If you're planning to use Collections.sort, then your set needs to implement the full java.util.List interface, which is what Collections.sort acts on. Have a look at the Javadocs to see what you'd have to be able to implement. In that case, you could use it either after every addition, or just before you extract values (you could keep a flag indicating whether it had been updated since the last sort to prevent you sorting unnecessarily).

But failing that, I still think the easiest approach would be to insert values into the right place in the first place. One of the advantages of a linked list is that it's pretty straightforward to insert elements in the middle, so restricting it so you can only insert at the beginning doesn't make a lot of sense to me.

[There's also the additional factor that I'd expect a "set" to prevent duplicates, which you haven't factored in yet, but maybe it's best to wait till the sorting is sorted (sorry!) before worrying about that]
 
Tom Brodhead
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With apologies for the length of the thing, here is the assignment. As you'll see, it only talks *around* the things that need to be done, leaving it as a puzzle of sorts to figure out what precisely is to be done. I'm constrained to using the classes posted above. The SList and DList have insertFront() and insertBack() methods, but no more. My guess is that the Collections.sort() method, which is method made possible by implementing Comparable, is the means to sort the resulting Set object as items are added to it, but that must be done as the items are added.

And, yes, there's the whole issue of non-duplicating items, but I'll cross that bridge once I've found the solution to the first and fundamental problem to this exercise.

Here's the assignment text--let me know if you have an "aha!" moment while reading it; that's not happening to me as I re-read it:

===============

Your main assignment is to implement a Set ADT in Set.java. Your Set class
must use a List to store the elements of the set. Your Sets should behave like
mathematical sets, which means they should not contain duplicate items. To
make set union and intersection operations run quickly, your Sets will contain
only Comparable elements, and you will keep them sorted in order from least to
greatest element. (You will want to review the Comparable interface on the
Java API Web page.)

You will need to decide on fields and implement the following methods.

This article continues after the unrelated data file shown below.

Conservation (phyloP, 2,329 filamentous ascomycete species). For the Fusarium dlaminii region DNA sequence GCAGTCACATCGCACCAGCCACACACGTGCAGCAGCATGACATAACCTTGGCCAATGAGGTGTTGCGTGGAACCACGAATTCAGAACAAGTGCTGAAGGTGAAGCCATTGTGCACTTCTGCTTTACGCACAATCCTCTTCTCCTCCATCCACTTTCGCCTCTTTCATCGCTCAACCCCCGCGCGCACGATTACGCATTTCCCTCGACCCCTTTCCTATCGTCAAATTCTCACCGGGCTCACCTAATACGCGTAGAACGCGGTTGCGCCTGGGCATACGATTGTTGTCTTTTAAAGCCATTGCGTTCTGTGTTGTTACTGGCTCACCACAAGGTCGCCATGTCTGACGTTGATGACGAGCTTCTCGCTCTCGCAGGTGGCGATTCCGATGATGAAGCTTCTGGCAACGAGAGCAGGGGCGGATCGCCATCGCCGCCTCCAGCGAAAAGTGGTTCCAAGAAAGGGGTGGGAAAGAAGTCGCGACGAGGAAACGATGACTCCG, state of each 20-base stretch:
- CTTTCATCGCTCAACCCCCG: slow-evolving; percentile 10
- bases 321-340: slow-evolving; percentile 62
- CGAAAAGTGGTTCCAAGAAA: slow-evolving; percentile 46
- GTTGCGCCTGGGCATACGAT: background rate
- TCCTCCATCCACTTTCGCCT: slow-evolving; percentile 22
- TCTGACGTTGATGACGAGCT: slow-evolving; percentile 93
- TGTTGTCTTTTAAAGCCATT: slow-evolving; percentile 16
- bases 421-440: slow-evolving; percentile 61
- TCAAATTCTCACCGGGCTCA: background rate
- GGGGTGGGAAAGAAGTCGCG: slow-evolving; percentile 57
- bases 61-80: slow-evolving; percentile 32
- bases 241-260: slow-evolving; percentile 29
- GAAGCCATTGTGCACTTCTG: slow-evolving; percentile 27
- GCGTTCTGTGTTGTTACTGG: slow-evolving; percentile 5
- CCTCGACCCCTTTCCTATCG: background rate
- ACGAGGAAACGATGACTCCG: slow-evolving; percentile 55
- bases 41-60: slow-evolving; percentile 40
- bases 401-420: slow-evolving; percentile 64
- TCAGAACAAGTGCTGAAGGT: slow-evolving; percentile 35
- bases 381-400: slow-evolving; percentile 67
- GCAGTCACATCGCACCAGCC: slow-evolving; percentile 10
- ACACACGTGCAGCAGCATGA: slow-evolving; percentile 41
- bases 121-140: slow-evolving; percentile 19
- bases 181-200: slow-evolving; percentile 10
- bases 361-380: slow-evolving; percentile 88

public Set() // Constructs an empty Set.
public int cardinality() // Number of elements in this Set.
public void insert(Comparable c) // Insert c into this Set.
public void union(Set s) // Assign this = (this union s).
public void intersect(Set s) // Assign this = (this intersect s).
public String toString() // Express this Set as a String.

Unlike in previous assignments, each method comes with prescribed time bounds
that you must meet when your Set uses DLists (but not when it uses SLists).

For example, union() and intersect() must run in time proportional to
this.cardinality() + s.cardinality(). This means you don’t have time to make a
pass through "this" list for every element of s; that would take time
proportional to this.cardinality() * s.cardinality(). You must take advantage
of the fact that Sets are sorted to achieve this time bound. This time bound
is one reason why Sets may not store duplicate items in their Lists.

On the other hand, insert() need not run in constant time. Since each Set uses
a sorted representation, insert() may need time proportional to the cardinality
of the Set to find the right place to insert a new element, and to ensure that
the new element doesn’t duplicate an old one.

Another constraint is that union() and intersect() may NOT change the Set s.
Furthermore, intersect() may not create any new ListNodes (it only needs to
remove ListNodes from "this" List), and union() should reuse all the ListNodes
in the Set "this", creating new nodes only for elements of s that "this" List
lacks. We will deduct points for failing to meet the time bounds or failing to
obey these constraints.

Be sure to declare variables of static type List and ListNode in Set.java, not
variables of type DList, DListNode, SList, or SListNode. Set.java should be
able to switch between using DLists and using SLists by changing one
constructor call in the Set() constructor. (In fact, you can use SList to help
you debug Set if you have trouble getting DList working. But be sure to use a
DList in your final submission unless you can’t get it working.)

Do not modify List.java, ListNode.java, SList.java, or SListNode.java. Do not
modify the prototypes in Set.Java, DList.java, or DListNode.java.